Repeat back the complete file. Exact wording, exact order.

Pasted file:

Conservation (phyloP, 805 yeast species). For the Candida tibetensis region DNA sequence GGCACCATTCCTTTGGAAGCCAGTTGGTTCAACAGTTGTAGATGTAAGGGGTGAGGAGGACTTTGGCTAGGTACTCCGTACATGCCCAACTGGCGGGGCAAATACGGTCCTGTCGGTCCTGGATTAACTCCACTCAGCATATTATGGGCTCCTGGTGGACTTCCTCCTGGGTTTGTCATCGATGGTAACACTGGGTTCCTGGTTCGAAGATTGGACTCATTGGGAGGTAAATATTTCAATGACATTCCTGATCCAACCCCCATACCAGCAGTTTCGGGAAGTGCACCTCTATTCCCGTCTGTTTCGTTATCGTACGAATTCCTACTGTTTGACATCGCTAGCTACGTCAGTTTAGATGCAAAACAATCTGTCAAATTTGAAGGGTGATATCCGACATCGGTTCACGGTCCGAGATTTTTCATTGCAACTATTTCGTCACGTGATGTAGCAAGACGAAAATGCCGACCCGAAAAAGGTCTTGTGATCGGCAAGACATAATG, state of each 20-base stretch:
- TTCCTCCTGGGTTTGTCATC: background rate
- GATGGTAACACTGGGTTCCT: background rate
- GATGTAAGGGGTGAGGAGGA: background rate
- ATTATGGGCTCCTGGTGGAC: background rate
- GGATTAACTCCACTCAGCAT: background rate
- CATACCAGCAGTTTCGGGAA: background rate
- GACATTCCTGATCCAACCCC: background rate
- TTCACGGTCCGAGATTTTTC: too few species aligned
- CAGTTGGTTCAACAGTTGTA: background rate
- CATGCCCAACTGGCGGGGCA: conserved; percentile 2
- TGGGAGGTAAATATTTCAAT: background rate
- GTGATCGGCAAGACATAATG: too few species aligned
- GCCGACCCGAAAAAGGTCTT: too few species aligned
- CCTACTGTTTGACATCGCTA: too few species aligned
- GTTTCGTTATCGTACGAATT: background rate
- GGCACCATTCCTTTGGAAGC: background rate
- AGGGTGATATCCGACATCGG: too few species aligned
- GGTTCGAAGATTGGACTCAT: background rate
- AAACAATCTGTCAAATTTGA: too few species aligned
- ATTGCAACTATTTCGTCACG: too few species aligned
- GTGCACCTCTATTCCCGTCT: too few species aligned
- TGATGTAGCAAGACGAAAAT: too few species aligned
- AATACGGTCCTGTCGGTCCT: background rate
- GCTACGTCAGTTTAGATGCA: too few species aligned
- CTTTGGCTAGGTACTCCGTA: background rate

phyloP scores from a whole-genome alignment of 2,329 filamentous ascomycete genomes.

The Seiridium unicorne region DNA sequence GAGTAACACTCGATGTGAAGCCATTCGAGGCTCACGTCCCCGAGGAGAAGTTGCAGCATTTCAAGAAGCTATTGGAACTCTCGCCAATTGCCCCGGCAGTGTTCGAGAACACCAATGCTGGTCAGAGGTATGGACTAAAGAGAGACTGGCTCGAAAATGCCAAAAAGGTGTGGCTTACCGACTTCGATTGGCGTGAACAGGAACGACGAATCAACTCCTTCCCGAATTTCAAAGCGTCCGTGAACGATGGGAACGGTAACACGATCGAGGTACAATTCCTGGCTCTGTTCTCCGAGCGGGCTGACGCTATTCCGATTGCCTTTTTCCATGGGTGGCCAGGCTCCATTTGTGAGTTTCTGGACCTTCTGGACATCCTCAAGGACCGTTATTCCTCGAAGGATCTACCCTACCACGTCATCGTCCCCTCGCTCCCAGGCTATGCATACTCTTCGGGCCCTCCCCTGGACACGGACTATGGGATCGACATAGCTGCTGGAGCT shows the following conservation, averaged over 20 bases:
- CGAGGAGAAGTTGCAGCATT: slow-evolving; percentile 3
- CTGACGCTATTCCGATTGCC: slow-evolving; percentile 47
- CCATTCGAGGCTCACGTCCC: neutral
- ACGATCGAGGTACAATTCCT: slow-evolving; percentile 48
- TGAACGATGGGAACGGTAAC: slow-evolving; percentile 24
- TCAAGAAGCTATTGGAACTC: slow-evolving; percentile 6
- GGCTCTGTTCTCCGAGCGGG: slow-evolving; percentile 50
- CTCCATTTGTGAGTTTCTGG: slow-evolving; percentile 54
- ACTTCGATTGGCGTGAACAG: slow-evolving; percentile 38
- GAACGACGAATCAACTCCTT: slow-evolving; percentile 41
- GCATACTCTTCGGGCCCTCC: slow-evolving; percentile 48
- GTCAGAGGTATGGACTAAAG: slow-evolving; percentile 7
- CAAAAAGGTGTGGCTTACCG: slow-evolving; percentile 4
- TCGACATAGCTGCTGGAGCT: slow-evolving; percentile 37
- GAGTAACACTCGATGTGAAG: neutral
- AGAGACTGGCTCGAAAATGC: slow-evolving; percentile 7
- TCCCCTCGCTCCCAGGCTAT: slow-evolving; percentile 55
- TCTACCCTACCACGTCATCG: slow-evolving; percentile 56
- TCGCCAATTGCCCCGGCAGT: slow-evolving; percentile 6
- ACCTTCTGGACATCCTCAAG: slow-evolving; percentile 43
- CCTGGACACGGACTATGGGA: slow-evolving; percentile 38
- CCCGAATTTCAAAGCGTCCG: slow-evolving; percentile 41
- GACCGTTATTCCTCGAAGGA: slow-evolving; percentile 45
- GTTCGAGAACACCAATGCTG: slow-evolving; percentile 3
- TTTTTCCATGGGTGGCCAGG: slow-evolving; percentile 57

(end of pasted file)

Conservation (phyloP, 805 yeast species). For the Candida tibetensis region DNA sequence GGCACCATTCCTTTGGAAGCCAGTTGGTTCAACAGTTGTAGATGTAAGGGGTGAGGAGGACTTTGGCTAGGTACTCCGTACATGCCCAACTGGCGGGGCAAATACGGTCCTGTCGGTCCTGGATTAACTCCACTCAGCATATTATGGGCTCCTGGTGGACTTCCTCCTGGGTTTGTCATCGATGGTAACACTGGGTTCCTGGTTCGAAGATTGGACTCATTGGGAGGTAAATATTTCAATGACATTCCTGATCCAACCCCCATACCAGCAGTTTCGGGAAGTGCACCTCTATTCCCGTCTGTTTCGTTATCGTACGAATTCCTACTGTTTGACATCGCTAGCTACGTCAGTTTAGATGCAAAACAATCTGTCAAATTTGAAGGGTGATATCCGACATCGGTTCACGGTCCGAGATTTTTCATTGCAACTATTTCGTCACGTGATGTAGCAAGACGAAAATGCCGACCCGAAAAAGGTCTTGTGATCGGCAAGACATAATG, state of each 20-base stretch:
- TTCCTCCTGGGTTTGTCATC: background rate
- GATGGTAACACTGGGTTCCT: background rate
- GATGTAAGGGGTGAGGAGGA: background rate
- ATTATGGGCTCCTGGTGGAC: background rate
- GGATTAACTCCACTCAGCAT: background rate
- CATACCAGCAGTTTCGGGAA: background rate
- GACATTCCTGATCCAACCCC: background rate
- TTCACGGTCCGAGATTTTTC: too few species aligned
- CAGTTGGTTCAACAGTTGTA: background rate
- CATGCCCAACTGGCGGGGCA: conserved; percentile 2
- TGGGAGGTAAATATTTCAAT: background rate
- GTGATCGGCAAGACATAATG: too few species aligned
- GCCGACCCGAAAAAGGTCTT: too few species aligned
- CCTACTGTTTGACATCGCTA: too few species aligned
- GTTTCGTTATCGTACGAATT: background rate
- GGCACCATTCCTTTGGAAGC: background rate
- AGGGTGATATCCGACATCGG: too few species aligned
- GGTTCGAAGATTGGACTCAT: background rate
- AAACAATCTGTCAAATTTGA: too few species aligned
- ATTGCAACTATTTCGTCACG: too few species aligned
- GTGCACCTCTATTCCCGTCT: too few species aligned
- TGATGTAGCAAGACGAAAAT: too few species aligned
- AATACGGTCCTGTCGGTCCT: background rate
- GCTACGTCAGTTTAGATGCA: too few species aligned
- CTTTGGCTAGGTACTCCGTA: background rate

phyloP scores from a whole-genome alignment of 2,329 filamentous ascomycete genomes.

The Seiridium unicorne region DNA sequence GAGTAACACTCGATGTGAAGCCATTCGAGGCTCACGTCCCCGAGGAGAAGTTGCAGCATTTCAAGAAGCTATTGGAACTCTCGCCAATTGCCCCGGCAGTGTTCGAGAACACCAATGCTGGTCAGAGGTATGGACTAAAGAGAGACTGGCTCGAAAATGCCAAAAAGGTGTGGCTTACCGACTTCGATTGGCGTGAACAGGAACGACGAATCAACTCCTTCCCGAATTTCAAAGCGTCCGTGAACGATGGGAACGGTAACACGATCGAGGTACAATTCCTGGCTCTGTTCTCCGAGCGGGCTGACGCTATTCCGATTGCCTTTTTCCATGGGTGGCCAGGCTCCATTTGTGAGTTTCTGGACCTTCTGGACATCCTCAAGGACCGTTATTCCTCGAAGGATCTACCCTACCACGTCATCGTCCCCTCGCTCCCAGGCTATGCATACTCTTCGGGCCCTCCCCTGGACACGGACTATGGGATCGACATAGCTGCTGGAGCT shows the following conservation, averaged over 20 bases:
- CGAGGAGAAGTTGCAGCATT: slow-evolving; percentile 3
- CTGACGCTATTCCGATTGCC: slow-evolving; percentile 47
- CCATTCGAGGCTCACGTCCC: neutral
- ACGATCGAGGTACAATTCCT: slow-evolving; percentile 48
- TGAACGATGGGAACGGTAAC: slow-evolving; percentile 24
- TCAAGAAGCTATTGGAACTC: slow-evolving; percentile 6
- GGCTCTGTTCTCCGAGCGGG: slow-evolving; percentile 50
- CTCCATTTGTGAGTTTCTGG: slow-evolving; percentile 54
- ACTTCGATTGGCGTGAACAG: slow-evolving; percentile 38
- GAACGACGAATCAACTCCTT: slow-evolving; percentile 41
- GCATACTCTTCGGGCCCTCC: slow-evolving; percentile 48
- GTCAGAGGTATGGACTAAAG: slow-evolving; percentile 7
- CAAAAAGGTGTGGCTTACCG: slow-evolving; percentile 4
- TCGACATAGCTGCTGGAGCT: slow-evolving; percentile 37
- GAGTAACACTCGATGTGAAG: neutral
- AGAGACTGGCTCGAAAATGC: slow-evolving; percentile 7
- TCCCCTCGCTCCCAGGCTAT: slow-evolving; percentile 55
- TCTACCCTACCACGTCATCG: slow-evolving; percentile 56
- TCGCCAATTGCCCCGGCAGT: slow-evolving; percentile 6
- ACCTTCTGGACATCCTCAAG: slow-evolving; percentile 43
- CCTGGACACGGACTATGGGA: slow-evolving; percentile 38
- CCCGAATTTCAAAGCGTCCG: slow-evolving; percentile 41
- GACCGTTATTCCTCGAAGGA: slow-evolving; percentile 45
- GTTCGAGAACACCAATGCTG: slow-evolving; percentile 3
- TTTTTCCATGGGTGGCCAGG: slow-evolving; percentile 57